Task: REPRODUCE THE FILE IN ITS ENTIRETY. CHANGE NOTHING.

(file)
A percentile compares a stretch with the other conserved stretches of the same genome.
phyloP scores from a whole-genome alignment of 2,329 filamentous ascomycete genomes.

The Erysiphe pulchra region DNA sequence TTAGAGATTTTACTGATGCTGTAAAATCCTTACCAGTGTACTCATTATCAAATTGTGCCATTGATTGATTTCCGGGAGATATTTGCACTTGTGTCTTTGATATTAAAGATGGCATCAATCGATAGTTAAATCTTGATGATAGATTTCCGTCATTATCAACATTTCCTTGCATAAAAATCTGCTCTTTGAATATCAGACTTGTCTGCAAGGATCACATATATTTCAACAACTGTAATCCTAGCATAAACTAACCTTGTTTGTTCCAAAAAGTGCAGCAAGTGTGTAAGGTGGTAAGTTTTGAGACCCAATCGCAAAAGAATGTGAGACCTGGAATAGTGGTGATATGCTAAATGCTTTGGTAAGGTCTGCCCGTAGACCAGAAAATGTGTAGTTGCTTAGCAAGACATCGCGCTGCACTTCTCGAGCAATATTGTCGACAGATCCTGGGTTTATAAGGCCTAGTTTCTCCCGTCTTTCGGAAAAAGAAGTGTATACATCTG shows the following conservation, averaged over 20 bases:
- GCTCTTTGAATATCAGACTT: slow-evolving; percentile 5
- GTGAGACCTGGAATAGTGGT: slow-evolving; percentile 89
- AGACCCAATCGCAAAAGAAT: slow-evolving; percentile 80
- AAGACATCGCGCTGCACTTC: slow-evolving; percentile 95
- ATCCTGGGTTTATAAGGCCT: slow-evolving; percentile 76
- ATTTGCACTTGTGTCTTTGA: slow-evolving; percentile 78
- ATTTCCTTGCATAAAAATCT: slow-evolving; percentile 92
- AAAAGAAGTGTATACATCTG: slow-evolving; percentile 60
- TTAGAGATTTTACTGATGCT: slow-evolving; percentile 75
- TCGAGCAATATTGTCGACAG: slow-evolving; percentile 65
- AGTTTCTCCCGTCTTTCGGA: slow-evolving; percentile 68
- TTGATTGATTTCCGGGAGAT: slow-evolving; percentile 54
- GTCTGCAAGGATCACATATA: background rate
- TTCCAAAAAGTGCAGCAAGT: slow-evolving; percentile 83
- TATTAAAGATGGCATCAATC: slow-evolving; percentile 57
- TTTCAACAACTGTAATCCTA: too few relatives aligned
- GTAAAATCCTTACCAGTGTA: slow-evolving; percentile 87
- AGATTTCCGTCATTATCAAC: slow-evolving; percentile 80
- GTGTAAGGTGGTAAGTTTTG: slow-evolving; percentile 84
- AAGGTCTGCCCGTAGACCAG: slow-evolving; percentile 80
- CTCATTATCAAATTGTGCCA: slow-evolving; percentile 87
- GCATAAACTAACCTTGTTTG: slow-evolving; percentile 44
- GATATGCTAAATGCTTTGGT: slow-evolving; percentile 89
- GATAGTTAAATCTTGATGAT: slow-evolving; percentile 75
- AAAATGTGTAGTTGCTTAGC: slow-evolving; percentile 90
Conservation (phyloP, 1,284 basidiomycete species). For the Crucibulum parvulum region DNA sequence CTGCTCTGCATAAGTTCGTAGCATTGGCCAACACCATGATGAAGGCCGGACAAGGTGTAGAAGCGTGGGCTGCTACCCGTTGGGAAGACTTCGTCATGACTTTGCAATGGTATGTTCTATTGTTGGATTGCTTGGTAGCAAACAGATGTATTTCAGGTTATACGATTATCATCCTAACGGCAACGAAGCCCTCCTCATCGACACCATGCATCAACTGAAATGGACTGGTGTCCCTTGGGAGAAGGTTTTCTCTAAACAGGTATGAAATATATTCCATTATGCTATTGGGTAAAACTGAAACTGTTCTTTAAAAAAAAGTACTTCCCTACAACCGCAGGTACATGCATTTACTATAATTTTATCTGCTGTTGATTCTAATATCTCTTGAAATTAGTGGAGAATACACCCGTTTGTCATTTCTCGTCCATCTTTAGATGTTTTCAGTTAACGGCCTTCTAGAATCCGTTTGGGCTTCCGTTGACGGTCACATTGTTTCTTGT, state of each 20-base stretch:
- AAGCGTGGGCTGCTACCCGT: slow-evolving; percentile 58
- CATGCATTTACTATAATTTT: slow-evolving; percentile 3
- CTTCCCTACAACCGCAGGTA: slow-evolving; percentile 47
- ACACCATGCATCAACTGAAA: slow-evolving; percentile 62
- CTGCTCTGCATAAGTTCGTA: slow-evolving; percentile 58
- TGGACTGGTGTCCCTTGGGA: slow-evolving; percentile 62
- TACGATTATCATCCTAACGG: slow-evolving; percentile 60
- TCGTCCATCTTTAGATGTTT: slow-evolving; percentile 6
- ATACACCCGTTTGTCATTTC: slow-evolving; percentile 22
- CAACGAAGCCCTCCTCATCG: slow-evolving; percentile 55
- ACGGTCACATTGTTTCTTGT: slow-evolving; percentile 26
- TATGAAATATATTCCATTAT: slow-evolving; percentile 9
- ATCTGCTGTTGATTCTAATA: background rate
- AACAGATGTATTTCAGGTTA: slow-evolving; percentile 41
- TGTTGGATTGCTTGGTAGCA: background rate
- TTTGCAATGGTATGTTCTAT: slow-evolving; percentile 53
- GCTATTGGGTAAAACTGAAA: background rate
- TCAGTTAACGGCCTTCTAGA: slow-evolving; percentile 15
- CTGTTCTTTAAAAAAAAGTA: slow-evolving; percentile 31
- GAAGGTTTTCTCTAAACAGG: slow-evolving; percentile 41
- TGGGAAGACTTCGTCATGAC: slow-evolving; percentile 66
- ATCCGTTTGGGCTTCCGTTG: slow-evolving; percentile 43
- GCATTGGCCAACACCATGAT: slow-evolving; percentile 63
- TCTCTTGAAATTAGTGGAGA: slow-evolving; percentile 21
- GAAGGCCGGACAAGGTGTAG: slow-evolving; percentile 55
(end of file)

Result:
A percentile compares a stretch with the other conserved stretches of the same genome.
phyloP scores from a whole-genome alignment of 2,329 filamentous ascomycete genomes.

The Erysiphe pulchra region DNA sequence TTAGAGATTTTACTGATGCTGTAAAATCCTTACCAGTGTACTCATTATCAAATTGTGCCATTGATTGATTTCCGGGAGATATTTGCACTTGTGTCTTTGATATTAAAGATGGCATCAATCGATAGTTAAATCTTGATGATAGATTTCCGTCATTATCAACATTTCCTTGCATAAAAATCTGCTCTTTGAATATCAGACTTGTCTGCAAGGATCACATATATTTCAACAACTGTAATCCTAGCATAAACTAACCTTGTTTGTTCCAAAAAGTGCAGCAAGTGTGTAAGGTGGTAAGTTTTGAGACCCAATCGCAAAAGAATGTGAGACCTGGAATAGTGGTGATATGCTAAATGCTTTGGTAAGGTCTGCCCGTAGACCAGAAAATGTGTAGTTGCTTAGCAAGACATCGCGCTGCACTTCTCGAGCAATATTGTCGACAGATCCTGGGTTTATAAGGCCTAGTTTCTCCCGTCTTTCGGAAAAAGAAGTGTATACATCTG shows the following conservation, averaged over 20 bases:
- GCTCTTTGAATATCAGACTT: slow-evolving; percentile 5
- GTGAGACCTGGAATAGTGGT: slow-evolving; percentile 89
- AGACCCAATCGCAAAAGAAT: slow-evolving; percentile 80
- AAGACATCGCGCTGCACTTC: slow-evolving; percentile 95
- ATCCTGGGTTTATAAGGCCT: slow-evolving; percentile 76
- ATTTGCACTTGTGTCTTTGA: slow-evolving; percentile 78
- ATTTCCTTGCATAAAAATCT: slow-evolving; percentile 92
- AAAAGAAGTGTATACATCTG: slow-evolving; percentile 60
- TTAGAGATTTTACTGATGCT: slow-evolving; percentile 75
- TCGAGCAATATTGTCGACAG: slow-evolving; percentile 65
- AGTTTCTCCCGTCTTTCGGA: slow-evolving; percentile 68
- TTGATTGATTTCCGGGAGAT: slow-evolving; percentile 54
- GTCTGCAAGGATCACATATA: background rate
- TTCCAAAAAGTGCAGCAAGT: slow-evolving; percentile 83
- TATTAAAGATGGCATCAATC: slow-evolving; percentile 57
- TTTCAACAACTGTAATCCTA: too few relatives aligned
- GTAAAATCCTTACCAGTGTA: slow-evolving; percentile 87
- AGATTTCCGTCATTATCAAC: slow-evolving; percentile 80
- GTGTAAGGTGGTAAGTTTTG: slow-evolving; percentile 84
- AAGGTCTGCCCGTAGACCAG: slow-evolving; percentile 80
- CTCATTATCAAATTGTGCCA: slow-evolving; percentile 87
- GCATAAACTAACCTTGTTTG: slow-evolving; percentile 44
- GATATGCTAAATGCTTTGGT: slow-evolving; percentile 89
- GATAGTTAAATCTTGATGAT: slow-evolving; percentile 75
- AAAATGTGTAGTTGCTTAGC: slow-evolving; percentile 90
Conservation (phyloP, 1,284 basidiomycete species). For the Crucibulum parvulum region DNA sequence CTGCTCTGCATAAGTTCGTAGCATTGGCCAACACCATGATGAAGGCCGGACAAGGTGTAGAAGCGTGGGCTGCTACCCGTTGGGAAGACTTCGTCATGACTTTGCAATGGTATGTTCTATTGTTGGATTGCTTGGTAGCAAACAGATGTATTTCAGGTTATACGATTATCATCCTAACGGCAACGAAGCCCTCCTCATCGACACCATGCATCAACTGAAATGGACTGGTGTCCCTTGGGAGAAGGTTTTCTCTAAACAGGTATGAAATATATTCCATTATGCTATTGGGTAAAACTGAAACTGTTCTTTAAAAAAAAGTACTTCCCTACAACCGCAGGTACATGCATTTACTATAATTTTATCTGCTGTTGATTCTAATATCTCTTGAAATTAGTGGAGAATACACCCGTTTGTCATTTCTCGTCCATCTTTAGATGTTTTCAGTTAACGGCCTTCTAGAATCCGTTTGGGCTTCCGTTGACGGTCACATTGTTTCTTGT, state of each 20-base stretch:
- AAGCGTGGGCTGCTACCCGT: slow-evolving; percentile 58
- CATGCATTTACTATAATTTT: slow-evolving; percentile 3
- CTTCCCTACAACCGCAGGTA: slow-evolving; percentile 47
- ACACCATGCATCAACTGAAA: slow-evolving; percentile 62
- CTGCTCTGCATAAGTTCGTA: slow-evolving; percentile 58
- TGGACTGGTGTCCCTTGGGA: slow-evolving; percentile 62
- TACGATTATCATCCTAACGG: slow-evolving; percentile 60
- TCGTCCATCTTTAGATGTTT: slow-evolving; percentile 6
- ATACACCCGTTTGTCATTTC: slow-evolving; percentile 22
- CAACGAAGCCCTCCTCATCG: slow-evolving; percentile 55
- ACGGTCACATTGTTTCTTGT: slow-evolving; percentile 26
- TATGAAATATATTCCATTAT: slow-evolving; percentile 9
- ATCTGCTGTTGATTCTAATA: background rate
- AACAGATGTATTTCAGGTTA: slow-evolving; percentile 41
- TGTTGGATTGCTTGGTAGCA: background rate
- TTTGCAATGGTATGTTCTAT: slow-evolving; percentile 53
- GCTATTGGGTAAAACTGAAA: background rate
- TCAGTTAACGGCCTTCTAGA: slow-evolving; percentile 15
- CTGTTCTTTAAAAAAAAGTA: slow-evolving; percentile 31
- GAAGGTTTTCTCTAAACAGG: slow-evolving; percentile 41
- TGGGAAGACTTCGTCATGAC: slow-evolving; percentile 66
- ATCCGTTTGGGCTTCCGTTG: slow-evolving; percentile 43
- GCATTGGCCAACACCATGAT: slow-evolving; percentile 63
- TCTCTTGAAATTAGTGGAGA: slow-evolving; percentile 21
- GAAGGCCGGACAAGGTGTAG: slow-evolving; percentile 55